A month ago, I put in a request to take a week off, Monday 11/9 through Friday 11/13, from work. My time was approved, no sweat. Last weekend, on Halloween no less, I received a jury summons. At first I thought it was cool, I don’t mind being a juror. Then I saw the summons date… Monday 11/9. Son of a… The first day of my vacation. I planned that time to work on writing, wrap things up and continue on with the last act of my third book. Now, I know, I could very well be dismissed the night before or I could get in there and only spend a few hours before being released. That would be fine. But, upon further thought, it was also be fine if I did get picked. So what, I’ll miss out on some time to write and sleep in. Being a juror is worth it. Who knows, I could very well be the only one to help keep a person’s life from being trifled upon or ruined by the state. Good!
I don’t claim to be a professor of libertarianism. If you want to read and hear from the scholars, seek out people like Murray N. Rothbard, Ludwig Von Mises, Lew Rockwell and Tom Woods. Even though I’ve only begun to grasp an understanding of libertarianism over the past five years or so, I’ve come to realize that I’ve been one my whole life. I’ve always followed the non aggression principle, always disliked government and it’s perpetual and constant use and threat of force to control my life and always believed any one of us should be free to do whatever we want, say whatever we want, ingest whatever we want and so on as long as no one is harmed or have their personal/property rights violated.
How does this tie into my thoughts on being a juror? Completely. Libertarianism is, at its core, a philosophy, a way of thinking and living. It’s theories and practices cover both economic and social issues. It holds that personal accountability, in each and every one of us as adults, is essential for freedom and prosperity in the free market and humanity as a whole. There are no entitlements and we, as masters of our own destinies, should never demand or perhaps even expect anyone’s help. The state is the opposite of this. The state flourishes as an outside entity that rules with the threat of violence often in spite of how accountable the individual may be. A man chooses to take in a drug the state deems illegal and he is punished even if, as is most often the case, no harm was done to anyone else and no property was damaged. A woman believes the fruits of her labors, often in the form of an income, is her’s in its entirety. Oh boy… does the state ever disagree! Money, which I often think of as simply a numeric representation of energy, is what the state loves and worships the most because it, equal to fear and ignorance, is what feeds its power. So, the woman doesn’t want the government to take / rob / steal her money, money which she invested her time and energy towards to earn it. The IRS, i.e. the government, uses its force to damage, inconvenience, ruin or destroy her life. This is essentially the definition of a serf. Look up how the income tax came to be. It should serve some enlightenment, I hope. So, my libertarian philosophy is that where there is no victim (a victim being defined as someone who was attacked and harmed either physically or through damage to his or her property) there is no crime.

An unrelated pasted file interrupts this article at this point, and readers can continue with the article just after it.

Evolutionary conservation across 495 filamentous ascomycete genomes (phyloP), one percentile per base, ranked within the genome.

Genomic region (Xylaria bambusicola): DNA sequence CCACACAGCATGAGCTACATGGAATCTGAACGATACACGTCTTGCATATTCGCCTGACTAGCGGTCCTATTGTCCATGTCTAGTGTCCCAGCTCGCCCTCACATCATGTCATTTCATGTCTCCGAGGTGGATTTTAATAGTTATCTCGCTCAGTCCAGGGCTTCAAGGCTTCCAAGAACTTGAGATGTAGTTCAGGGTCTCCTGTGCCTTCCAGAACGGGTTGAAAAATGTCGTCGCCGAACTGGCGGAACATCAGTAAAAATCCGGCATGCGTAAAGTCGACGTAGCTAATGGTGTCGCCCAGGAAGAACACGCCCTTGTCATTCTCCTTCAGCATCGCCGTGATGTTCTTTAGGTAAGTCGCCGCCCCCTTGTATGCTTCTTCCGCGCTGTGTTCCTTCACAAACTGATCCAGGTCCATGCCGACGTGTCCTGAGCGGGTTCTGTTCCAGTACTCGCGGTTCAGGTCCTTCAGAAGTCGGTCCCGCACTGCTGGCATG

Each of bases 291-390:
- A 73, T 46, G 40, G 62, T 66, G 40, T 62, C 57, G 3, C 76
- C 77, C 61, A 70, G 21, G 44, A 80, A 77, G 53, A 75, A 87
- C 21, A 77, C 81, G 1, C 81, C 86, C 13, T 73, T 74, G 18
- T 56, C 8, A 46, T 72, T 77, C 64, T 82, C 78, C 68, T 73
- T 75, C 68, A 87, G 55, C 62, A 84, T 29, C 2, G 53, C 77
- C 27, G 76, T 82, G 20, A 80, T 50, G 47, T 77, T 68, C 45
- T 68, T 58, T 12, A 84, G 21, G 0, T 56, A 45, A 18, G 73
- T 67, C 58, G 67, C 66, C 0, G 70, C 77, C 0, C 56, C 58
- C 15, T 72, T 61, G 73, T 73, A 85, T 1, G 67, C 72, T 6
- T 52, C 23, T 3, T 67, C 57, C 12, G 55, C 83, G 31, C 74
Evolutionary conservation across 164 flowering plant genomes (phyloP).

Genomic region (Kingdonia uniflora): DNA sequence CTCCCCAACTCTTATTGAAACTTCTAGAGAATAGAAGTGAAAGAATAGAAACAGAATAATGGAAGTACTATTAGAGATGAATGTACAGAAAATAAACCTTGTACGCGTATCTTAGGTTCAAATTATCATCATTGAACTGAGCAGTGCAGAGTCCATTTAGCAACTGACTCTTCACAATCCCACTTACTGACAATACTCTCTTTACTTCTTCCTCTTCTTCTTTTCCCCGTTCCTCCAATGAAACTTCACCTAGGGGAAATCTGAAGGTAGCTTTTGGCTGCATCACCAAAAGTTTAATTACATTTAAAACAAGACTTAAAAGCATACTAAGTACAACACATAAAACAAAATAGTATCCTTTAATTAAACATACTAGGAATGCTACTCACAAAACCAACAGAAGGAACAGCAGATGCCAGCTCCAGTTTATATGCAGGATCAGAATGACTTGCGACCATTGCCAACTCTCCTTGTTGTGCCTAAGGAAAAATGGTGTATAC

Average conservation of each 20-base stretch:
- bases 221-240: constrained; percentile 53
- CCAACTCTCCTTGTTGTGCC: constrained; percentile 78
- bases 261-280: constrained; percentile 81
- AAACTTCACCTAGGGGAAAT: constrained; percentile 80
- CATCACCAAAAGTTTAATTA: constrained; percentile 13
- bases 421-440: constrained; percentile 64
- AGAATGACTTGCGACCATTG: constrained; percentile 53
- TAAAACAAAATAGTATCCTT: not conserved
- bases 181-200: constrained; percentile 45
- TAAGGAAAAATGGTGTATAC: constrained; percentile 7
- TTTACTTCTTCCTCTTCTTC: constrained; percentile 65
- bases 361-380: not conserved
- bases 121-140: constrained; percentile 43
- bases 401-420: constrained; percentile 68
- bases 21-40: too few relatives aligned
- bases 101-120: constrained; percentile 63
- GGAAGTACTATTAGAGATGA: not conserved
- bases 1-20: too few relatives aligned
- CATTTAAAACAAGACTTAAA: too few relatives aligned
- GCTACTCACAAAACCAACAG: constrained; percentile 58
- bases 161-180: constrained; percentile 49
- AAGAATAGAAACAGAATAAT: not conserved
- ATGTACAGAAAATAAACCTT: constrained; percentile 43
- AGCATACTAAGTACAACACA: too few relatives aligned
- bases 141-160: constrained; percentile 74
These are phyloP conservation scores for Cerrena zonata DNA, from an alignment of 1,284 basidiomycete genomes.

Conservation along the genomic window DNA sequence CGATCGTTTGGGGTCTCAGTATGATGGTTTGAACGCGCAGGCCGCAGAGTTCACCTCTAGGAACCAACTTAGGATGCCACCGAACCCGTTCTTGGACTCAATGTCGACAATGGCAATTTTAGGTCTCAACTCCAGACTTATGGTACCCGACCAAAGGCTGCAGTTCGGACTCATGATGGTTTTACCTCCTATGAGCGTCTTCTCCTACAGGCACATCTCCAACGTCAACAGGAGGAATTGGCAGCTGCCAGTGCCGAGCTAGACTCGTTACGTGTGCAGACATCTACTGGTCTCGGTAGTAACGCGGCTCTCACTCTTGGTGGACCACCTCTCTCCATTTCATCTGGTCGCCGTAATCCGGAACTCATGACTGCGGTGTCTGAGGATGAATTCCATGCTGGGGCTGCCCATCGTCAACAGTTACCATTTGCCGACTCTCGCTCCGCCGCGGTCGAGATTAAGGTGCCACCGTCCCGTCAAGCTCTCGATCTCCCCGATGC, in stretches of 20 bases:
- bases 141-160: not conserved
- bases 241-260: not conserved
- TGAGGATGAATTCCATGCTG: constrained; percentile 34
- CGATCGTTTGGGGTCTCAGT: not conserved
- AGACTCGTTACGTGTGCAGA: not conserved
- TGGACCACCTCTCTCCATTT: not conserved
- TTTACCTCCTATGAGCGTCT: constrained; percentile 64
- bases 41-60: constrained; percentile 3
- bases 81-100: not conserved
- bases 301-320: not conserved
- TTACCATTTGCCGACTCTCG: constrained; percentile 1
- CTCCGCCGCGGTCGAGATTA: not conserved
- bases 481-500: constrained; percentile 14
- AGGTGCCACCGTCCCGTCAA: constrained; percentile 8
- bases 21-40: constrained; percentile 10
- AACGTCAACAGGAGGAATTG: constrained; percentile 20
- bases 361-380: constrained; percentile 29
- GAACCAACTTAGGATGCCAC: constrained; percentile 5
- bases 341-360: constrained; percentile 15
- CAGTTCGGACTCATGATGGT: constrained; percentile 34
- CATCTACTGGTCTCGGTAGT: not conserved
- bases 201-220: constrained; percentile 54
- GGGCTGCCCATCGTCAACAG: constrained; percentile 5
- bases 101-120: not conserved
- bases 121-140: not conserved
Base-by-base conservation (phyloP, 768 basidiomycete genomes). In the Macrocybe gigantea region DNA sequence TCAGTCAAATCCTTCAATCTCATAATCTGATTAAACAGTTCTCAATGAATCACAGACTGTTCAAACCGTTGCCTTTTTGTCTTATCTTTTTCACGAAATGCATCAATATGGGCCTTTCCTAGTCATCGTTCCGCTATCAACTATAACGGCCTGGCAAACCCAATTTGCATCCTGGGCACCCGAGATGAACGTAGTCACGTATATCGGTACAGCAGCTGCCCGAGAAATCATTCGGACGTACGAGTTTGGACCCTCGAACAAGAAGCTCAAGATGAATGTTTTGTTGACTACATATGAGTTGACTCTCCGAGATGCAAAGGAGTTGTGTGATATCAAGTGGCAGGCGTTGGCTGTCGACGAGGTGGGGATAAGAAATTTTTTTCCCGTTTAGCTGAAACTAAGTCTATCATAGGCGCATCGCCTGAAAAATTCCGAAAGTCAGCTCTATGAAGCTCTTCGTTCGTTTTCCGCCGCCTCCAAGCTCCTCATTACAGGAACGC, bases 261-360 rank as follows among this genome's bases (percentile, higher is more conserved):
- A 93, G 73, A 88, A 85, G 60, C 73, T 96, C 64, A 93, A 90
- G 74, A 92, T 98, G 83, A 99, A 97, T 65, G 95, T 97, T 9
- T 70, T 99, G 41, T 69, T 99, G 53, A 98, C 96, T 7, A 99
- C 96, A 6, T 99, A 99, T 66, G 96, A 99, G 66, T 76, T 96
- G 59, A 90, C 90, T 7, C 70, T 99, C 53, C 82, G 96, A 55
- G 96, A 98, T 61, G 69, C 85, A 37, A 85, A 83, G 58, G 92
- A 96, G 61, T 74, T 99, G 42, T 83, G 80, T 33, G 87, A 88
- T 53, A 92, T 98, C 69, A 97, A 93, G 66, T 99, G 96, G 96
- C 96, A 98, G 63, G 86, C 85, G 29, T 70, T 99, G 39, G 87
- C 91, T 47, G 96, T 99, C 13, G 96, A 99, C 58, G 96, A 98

Now imagine I do get summoned then put on a jury. Do you think I’d ever declare a drug user guilty? An income tax cheat? Most likely not. This is due to the fundamental essence of what a juror is: An officer of the court who serves as the most powerful and last line in the sand who determines not only the facts on whether or not the accused broke a law but also whether or not the law is even just or fair at all. Yes, jurors are supposed to take everything into account, state and federal laws be damned! No Victim, No Crime. I’ll stick with the non aggression principle where violence is justified in defense of one’s self and one’s property (home, land, family, children and so on). Dismissing laws the juror disagrees with and judging therein has been labeled Jury Nullification. Look it up for more information and examples. It gives we the people, those who serve as jurors, the true power in determining what is just and what is criminal.
There. Despite the potential mild inconvenience to my vacation, I look forward to serving as juror. I’ll more than likely get weeded out by the prosecutor during questioning. After all, why would any officer of the state want a libertarian in the jury on a trial they’re working on? Who knows, though. Perhaps I’ll get through. Perhaps the accused will be someone, one of us, our fellow citizens, worthy of life, liberty and the pursuit of happiness, who’s being attacked by the state while causing no harm and simply being accountable to him or herself. Perhaps, given that situation, I’ll be able to play my part in helping someone keep from interference, tampering or utter destruction by the state.